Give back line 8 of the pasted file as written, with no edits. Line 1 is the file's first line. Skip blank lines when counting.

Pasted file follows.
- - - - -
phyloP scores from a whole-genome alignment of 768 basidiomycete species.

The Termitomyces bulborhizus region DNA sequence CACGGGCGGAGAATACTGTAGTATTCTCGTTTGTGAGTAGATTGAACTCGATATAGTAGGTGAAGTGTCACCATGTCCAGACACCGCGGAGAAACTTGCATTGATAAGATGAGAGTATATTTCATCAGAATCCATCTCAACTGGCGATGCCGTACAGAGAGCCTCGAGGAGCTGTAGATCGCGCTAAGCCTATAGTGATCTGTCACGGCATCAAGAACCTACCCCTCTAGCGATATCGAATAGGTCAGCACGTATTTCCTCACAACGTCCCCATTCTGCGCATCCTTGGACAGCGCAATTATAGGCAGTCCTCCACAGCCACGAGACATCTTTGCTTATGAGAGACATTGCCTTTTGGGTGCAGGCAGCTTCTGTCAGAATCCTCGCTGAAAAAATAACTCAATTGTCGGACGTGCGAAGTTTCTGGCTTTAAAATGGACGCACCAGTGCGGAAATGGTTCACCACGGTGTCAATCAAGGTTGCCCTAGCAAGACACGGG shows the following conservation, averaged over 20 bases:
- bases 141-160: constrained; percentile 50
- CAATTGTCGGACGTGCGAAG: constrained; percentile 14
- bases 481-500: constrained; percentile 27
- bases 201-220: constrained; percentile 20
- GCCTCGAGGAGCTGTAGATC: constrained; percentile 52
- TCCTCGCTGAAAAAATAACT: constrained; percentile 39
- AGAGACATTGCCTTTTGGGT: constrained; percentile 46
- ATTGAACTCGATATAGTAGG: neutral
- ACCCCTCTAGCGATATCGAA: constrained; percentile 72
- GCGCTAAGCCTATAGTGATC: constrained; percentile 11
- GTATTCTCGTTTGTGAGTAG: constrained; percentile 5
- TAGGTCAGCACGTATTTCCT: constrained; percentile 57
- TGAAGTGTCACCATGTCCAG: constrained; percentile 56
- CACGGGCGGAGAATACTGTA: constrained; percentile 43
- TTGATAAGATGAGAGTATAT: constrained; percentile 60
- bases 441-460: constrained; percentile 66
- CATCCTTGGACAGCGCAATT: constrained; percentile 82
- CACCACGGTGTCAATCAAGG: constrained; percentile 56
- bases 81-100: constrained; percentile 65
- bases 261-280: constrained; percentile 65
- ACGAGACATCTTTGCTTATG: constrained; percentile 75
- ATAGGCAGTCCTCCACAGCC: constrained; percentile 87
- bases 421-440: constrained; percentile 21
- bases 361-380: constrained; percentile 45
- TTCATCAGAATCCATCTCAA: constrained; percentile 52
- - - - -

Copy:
- TCCTCGCTGAAAAAATAACT: constrained; percentile 39